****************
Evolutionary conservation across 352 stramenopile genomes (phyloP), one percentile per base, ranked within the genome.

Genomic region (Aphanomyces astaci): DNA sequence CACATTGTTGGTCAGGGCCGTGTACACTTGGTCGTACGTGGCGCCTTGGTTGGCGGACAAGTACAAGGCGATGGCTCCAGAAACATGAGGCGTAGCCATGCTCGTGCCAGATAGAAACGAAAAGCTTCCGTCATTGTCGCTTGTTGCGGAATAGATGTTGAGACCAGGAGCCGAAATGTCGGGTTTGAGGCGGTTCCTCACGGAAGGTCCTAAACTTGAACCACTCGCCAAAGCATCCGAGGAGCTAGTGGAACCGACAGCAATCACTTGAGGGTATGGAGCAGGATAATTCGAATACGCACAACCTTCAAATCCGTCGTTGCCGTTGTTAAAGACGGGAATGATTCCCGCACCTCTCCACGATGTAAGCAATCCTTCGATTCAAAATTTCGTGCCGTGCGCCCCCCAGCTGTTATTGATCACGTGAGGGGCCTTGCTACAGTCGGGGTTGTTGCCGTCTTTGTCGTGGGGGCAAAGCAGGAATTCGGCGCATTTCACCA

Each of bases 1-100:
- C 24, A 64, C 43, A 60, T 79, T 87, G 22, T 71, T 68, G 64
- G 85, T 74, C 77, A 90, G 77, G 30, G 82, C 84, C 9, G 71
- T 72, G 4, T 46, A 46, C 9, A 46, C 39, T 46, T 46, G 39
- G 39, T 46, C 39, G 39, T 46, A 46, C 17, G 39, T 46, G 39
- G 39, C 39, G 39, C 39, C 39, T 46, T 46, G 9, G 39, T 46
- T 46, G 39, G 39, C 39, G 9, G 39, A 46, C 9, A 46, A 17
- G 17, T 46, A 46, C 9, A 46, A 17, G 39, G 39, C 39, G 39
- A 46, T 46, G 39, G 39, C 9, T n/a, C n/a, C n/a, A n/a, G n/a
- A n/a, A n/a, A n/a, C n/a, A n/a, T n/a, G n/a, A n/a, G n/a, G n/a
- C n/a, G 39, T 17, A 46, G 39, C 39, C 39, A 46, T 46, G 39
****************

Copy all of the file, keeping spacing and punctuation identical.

Evolutionary conservation across 352 stramenopile genomes (phyloP), one percentile per base, ranked within the genome.

Genomic region (Aphanomyces astaci): DNA sequence CACATTGTTGGTCAGGGCCGTGTACACTTGGTCGTACGTGGCGCCTTGGTTGGCGGACAAGTACAAGGCGATGGCTCCAGAAACATGAGGCGTAGCCATGCTCGTGCCAGATAGAAACGAAAAGCTTCCGTCATTGTCGCTTGTTGCGGAATAGATGTTGAGACCAGGAGCCGAAATGTCGGGTTTGAGGCGGTTCCTCACGGAAGGTCCTAAACTTGAACCACTCGCCAAAGCATCCGAGGAGCTAGTGGAACCGACAGCAATCACTTGAGGGTATGGAGCAGGATAATTCGAATACGCACAACCTTCAAATCCGTCGTTGCCGTTGTTAAAGACGGGAATGATTCCCGCACCTCTCCACGATGTAAGCAATCCTTCGATTCAAAATTTCGTGCCGTGCGCCCCCCAGCTGTTATTGATCACGTGAGGGGCCTTGCTACAGTCGGGGTTGTTGCCGTCTTTGTCGTGGGGGCAAAGCAGGAATTCGGCGCATTTCACCA

Each of bases 1-100:
- C 24, A 64, C 43, A 60, T 79, T 87, G 22, T 71, T 68, G 64
- G 85, T 74, C 77, A 90, G 77, G 30, G 82, C 84, C 9, G 71
- T 72, G 4, T 46, A 46, C 9, A 46, C 39, T 46, T 46, G 39
- G 39, T 46, C 39, G 39, T 46, A 46, C 17, G 39, T 46, G 39
- G 39, C 39, G 39, C 39, C 39, T 46, T 46, G 9, G 39, T 46
- T 46, G 39, G 39, C 39, G 9, G 39, A 46, C 9, A 46, A 17
- G 17, T 46, A 46, C 9, A 46, A 17, G 39, G 39, C 39, G 39
- A 46, T 46, G 39, G 39, C 9, T n/a, C n/a, C n/a, A n/a, G n/a
- A n/a, A n/a, A n/a, C n/a, A n/a, T n/a, G n/a, A n/a, G n/a, G n/a
- C n/a, G 39, T 17, A 46, G 39, C 39, C 39, A 46, T 46, G 39